[ 231 U.S. Page 455]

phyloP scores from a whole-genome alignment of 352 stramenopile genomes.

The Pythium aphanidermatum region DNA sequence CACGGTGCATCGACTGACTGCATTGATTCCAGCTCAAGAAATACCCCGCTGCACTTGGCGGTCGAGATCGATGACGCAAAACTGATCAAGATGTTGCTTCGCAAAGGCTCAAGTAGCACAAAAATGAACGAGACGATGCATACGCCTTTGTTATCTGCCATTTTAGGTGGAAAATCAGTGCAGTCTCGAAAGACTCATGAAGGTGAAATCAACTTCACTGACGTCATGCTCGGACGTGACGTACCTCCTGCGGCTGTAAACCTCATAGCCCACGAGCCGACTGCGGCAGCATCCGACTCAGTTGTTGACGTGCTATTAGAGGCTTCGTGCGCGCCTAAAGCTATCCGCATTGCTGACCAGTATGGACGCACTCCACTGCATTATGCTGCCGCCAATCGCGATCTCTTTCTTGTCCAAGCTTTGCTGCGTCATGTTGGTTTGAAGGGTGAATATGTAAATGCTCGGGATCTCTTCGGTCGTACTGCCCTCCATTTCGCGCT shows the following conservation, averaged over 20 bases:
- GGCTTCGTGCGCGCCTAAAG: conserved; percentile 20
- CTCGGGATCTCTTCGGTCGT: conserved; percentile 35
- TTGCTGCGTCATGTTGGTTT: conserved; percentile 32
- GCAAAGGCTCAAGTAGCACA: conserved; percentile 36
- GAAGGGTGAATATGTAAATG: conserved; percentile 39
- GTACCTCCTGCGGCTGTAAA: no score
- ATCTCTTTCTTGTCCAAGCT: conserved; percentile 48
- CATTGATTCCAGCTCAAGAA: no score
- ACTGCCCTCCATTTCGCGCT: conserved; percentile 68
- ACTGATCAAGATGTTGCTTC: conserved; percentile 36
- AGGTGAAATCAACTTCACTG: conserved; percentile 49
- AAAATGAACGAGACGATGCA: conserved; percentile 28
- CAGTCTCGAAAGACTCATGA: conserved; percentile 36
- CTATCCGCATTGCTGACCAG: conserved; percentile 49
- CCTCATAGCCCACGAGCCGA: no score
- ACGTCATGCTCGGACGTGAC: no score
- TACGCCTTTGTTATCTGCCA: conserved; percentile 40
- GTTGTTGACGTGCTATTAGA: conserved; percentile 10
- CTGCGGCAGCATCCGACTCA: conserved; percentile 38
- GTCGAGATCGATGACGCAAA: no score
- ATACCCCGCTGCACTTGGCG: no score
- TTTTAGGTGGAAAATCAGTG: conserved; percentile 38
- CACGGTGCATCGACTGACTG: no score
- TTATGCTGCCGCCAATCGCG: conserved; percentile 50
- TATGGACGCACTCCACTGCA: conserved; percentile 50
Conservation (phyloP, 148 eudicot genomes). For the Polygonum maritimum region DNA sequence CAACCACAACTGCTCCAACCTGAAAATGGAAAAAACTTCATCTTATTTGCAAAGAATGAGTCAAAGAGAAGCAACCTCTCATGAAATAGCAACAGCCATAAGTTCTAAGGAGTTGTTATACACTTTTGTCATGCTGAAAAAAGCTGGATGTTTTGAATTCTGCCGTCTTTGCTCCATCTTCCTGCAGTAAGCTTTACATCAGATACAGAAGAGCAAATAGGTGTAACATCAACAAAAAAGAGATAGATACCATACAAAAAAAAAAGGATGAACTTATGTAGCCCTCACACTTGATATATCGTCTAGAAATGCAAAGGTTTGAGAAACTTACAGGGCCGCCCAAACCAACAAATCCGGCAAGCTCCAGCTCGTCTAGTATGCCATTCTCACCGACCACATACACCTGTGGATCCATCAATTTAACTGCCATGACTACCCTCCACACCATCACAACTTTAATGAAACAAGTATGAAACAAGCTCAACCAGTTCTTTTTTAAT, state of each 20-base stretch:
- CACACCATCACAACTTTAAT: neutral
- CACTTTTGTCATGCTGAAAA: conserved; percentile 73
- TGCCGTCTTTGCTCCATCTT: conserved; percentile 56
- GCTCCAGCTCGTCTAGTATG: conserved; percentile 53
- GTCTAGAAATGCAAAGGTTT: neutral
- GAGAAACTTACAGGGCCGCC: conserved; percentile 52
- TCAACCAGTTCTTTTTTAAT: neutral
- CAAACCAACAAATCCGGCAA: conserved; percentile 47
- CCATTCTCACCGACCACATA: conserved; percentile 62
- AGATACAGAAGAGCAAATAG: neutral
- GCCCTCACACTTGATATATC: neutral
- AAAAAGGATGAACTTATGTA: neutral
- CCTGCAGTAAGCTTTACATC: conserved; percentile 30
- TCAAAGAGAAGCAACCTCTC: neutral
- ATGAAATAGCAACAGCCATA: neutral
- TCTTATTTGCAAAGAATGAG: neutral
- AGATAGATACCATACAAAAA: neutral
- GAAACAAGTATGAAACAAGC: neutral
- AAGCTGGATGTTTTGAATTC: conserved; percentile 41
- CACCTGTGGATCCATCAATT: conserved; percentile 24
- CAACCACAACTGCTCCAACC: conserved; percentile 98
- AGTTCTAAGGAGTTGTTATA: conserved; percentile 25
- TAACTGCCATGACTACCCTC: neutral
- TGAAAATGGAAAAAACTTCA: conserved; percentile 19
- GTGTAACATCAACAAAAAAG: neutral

When it is said that the amount of $386,484, which under the requirements of the Commission must be charged to operating expenses, must for that reason be ultimately restored in cash to the bond account and returned to the trustee or otherwise accounted for to the bondholders, this does not mean that any obligation of that kind is imposed upon appellant by the classification. We are not referred to anything in the classification, in the provisions of the mortgage, or in the law, that imposes any such duty. What is meant (as we presume), is that if the operating expenses are increased and the operating revenue decreased by the amount mentioned, in accordance with the regulations, and the payment of dividends should nevertheless continue, the books would make it appear that the dividends were paid not from earnings but from the proceeds of the bonds. In other words, the regulations of the Commission prevent the proceeds of the bond issue from being used, in whole or in part, to maintain dividend payments without that fact appearing upon the accounts ; and since it is improbable that appellant would be willing to have the accounts bear such an interpretation, it is probable that the proceeds of the bonds will not be employed for dividend purposes, and unless required for further improvements, may as well be returned to the trustee for the bondholders. Since one of the very purposes of establishing the accounting system is to deter the payment of dividends out of capital, the criticism, upon analysis, bears its own refutation.